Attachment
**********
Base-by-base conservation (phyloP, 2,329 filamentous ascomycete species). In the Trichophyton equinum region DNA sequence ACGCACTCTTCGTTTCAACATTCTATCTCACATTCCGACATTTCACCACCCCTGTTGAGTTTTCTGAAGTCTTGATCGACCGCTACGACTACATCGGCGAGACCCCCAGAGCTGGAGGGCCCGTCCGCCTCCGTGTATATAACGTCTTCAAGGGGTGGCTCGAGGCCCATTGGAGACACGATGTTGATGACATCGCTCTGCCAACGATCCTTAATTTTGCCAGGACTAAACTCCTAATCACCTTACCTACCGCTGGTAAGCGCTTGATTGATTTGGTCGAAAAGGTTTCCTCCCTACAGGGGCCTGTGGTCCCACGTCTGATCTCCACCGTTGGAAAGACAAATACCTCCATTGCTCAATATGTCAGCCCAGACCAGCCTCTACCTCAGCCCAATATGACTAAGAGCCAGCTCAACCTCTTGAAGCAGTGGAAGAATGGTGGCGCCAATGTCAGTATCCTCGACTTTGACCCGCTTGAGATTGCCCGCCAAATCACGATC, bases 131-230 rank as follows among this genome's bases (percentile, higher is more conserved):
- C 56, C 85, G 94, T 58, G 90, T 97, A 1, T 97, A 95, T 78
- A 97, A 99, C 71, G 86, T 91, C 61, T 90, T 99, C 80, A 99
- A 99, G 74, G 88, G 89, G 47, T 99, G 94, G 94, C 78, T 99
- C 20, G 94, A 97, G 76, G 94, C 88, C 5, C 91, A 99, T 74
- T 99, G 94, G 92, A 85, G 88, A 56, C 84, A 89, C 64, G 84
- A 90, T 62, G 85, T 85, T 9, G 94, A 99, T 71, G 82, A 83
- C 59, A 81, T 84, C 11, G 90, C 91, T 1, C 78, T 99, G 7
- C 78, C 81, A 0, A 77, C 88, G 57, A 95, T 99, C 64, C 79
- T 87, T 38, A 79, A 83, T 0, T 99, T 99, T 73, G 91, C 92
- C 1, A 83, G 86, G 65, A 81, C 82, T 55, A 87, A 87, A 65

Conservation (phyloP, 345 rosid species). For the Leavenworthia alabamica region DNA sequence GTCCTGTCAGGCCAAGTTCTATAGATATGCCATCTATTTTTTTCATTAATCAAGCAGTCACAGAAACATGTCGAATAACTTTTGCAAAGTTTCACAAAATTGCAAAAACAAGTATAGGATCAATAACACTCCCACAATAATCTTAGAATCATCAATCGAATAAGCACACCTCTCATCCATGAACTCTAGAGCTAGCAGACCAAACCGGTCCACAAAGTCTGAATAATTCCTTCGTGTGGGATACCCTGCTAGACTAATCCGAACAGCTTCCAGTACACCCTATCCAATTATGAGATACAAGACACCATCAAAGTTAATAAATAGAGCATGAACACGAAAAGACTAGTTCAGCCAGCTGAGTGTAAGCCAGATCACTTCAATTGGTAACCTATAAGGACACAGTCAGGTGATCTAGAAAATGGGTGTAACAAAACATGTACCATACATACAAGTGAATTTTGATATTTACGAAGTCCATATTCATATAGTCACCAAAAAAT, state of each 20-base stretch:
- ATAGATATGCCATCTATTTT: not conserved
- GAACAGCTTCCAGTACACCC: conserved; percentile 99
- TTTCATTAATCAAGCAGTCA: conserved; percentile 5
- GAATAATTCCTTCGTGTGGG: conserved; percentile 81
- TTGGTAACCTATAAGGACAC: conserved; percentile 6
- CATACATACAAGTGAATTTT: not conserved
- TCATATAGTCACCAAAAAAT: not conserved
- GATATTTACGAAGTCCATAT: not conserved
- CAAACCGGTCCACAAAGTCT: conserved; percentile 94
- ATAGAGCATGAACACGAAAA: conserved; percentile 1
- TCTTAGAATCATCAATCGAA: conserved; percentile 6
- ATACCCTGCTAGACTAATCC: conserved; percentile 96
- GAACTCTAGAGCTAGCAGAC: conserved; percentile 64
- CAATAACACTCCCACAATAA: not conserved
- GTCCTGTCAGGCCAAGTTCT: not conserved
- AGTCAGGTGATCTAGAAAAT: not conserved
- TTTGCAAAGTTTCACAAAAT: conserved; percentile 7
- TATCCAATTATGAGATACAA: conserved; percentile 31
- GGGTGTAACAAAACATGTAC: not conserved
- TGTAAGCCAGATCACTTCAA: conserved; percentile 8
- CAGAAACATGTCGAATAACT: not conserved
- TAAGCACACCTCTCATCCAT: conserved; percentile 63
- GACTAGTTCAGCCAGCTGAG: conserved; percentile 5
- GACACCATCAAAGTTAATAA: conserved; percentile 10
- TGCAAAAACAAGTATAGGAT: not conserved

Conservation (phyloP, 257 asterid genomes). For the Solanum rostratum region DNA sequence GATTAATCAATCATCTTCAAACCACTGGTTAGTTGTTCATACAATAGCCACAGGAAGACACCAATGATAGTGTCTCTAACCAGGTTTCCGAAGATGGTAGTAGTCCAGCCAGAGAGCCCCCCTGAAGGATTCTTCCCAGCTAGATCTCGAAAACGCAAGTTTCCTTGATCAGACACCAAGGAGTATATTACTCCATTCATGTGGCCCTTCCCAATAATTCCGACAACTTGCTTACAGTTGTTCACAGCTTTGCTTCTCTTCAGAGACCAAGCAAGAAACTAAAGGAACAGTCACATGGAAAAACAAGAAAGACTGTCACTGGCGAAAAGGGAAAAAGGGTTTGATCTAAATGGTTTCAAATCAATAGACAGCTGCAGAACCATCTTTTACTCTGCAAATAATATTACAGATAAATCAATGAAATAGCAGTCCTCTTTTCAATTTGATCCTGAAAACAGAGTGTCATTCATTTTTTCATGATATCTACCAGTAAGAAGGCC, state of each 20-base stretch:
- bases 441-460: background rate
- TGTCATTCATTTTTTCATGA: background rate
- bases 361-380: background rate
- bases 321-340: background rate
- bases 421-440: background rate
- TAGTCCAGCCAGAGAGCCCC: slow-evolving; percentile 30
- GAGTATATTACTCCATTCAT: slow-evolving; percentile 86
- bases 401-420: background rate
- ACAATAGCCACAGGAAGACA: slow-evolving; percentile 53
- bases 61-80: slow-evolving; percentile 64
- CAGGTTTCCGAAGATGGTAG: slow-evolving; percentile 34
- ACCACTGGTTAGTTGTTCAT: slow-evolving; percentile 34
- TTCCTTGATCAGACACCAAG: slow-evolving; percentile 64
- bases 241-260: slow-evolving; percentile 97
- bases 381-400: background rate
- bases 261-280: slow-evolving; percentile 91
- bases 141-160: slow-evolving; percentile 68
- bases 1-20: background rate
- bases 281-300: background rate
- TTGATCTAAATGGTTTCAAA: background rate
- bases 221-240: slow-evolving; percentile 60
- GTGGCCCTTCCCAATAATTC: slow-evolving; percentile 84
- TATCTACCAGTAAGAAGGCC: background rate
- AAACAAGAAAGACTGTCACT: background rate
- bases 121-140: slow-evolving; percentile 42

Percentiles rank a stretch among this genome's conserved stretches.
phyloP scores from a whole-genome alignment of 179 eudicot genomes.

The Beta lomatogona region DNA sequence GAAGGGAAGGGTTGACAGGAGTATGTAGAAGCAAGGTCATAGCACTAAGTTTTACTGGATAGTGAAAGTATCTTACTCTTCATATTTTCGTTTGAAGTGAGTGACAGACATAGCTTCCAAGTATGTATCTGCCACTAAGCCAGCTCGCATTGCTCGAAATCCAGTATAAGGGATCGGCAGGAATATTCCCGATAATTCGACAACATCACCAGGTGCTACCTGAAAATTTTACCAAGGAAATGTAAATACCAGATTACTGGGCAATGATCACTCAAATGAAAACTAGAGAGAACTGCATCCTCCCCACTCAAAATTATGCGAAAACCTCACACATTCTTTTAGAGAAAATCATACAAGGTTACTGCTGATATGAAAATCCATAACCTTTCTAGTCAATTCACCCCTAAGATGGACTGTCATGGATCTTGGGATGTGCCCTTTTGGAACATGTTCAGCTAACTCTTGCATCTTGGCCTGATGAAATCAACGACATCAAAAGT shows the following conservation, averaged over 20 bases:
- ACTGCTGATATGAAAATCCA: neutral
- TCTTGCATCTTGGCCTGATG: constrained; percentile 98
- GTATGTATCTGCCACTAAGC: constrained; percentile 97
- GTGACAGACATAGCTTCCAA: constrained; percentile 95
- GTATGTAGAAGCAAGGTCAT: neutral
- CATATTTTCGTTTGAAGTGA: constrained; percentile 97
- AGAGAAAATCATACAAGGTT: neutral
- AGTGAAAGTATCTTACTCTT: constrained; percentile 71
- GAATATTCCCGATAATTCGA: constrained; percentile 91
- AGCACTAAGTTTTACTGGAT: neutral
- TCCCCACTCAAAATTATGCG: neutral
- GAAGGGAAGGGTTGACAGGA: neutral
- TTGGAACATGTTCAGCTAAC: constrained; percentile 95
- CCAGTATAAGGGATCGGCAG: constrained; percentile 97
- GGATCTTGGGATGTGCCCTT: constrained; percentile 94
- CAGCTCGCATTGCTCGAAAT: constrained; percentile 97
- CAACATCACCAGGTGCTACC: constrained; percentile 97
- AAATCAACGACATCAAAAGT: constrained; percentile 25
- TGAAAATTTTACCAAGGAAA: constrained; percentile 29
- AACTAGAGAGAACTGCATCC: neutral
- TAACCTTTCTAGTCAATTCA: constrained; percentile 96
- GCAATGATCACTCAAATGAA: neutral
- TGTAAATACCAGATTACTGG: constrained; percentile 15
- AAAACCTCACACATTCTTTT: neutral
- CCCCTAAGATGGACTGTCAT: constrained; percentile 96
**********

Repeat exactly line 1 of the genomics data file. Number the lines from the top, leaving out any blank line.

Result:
Base-by-base conservation (phyloP, 2,329 filamentous ascomycete species). In the Trichophyton equinum region DNA sequence ACGCACTCTTCGTTTCAACATTCTATCTCACATTCCGACATTTCACCACCCCTGTTGAGTTTTCTGAAGTCTTGATCGACCGCTACGACTACATCGGCGAGACCCCCAGAGCTGGAGGGCCCGTCCGCCTCCGTGTATATAACGTCTTCAAGGGGTGGCTCGAGGCCCATTGGAGACACGATGTTGATGACATCGCTCTGCCAACGATCCTTAATTTTGCCAGGACTAAACTCCTAATCACCTTACCTACCGCTGGTAAGCGCTTGATTGATTTGGTCGAAAAGGTTTCCTCCCTACAGGGGCCTGTGGTCCCACGTCTGATCTCCACCGTTGGAAAGACAAATACCTCCATTGCTCAATATGTCAGCCCAGACCAGCCTCTACCTCAGCCCAATATGACTAAGAGCCAGCTCAACCTCTTGAAGCAGTGGAAGAATGGTGGCGCCAATGTCAGTATCCTCGACTTTGACCCGCTTGAGATTGCCCGCCAAATCACGATC, bases 131-230 rank as follows among this genome's bases (percentile, higher is more conserved):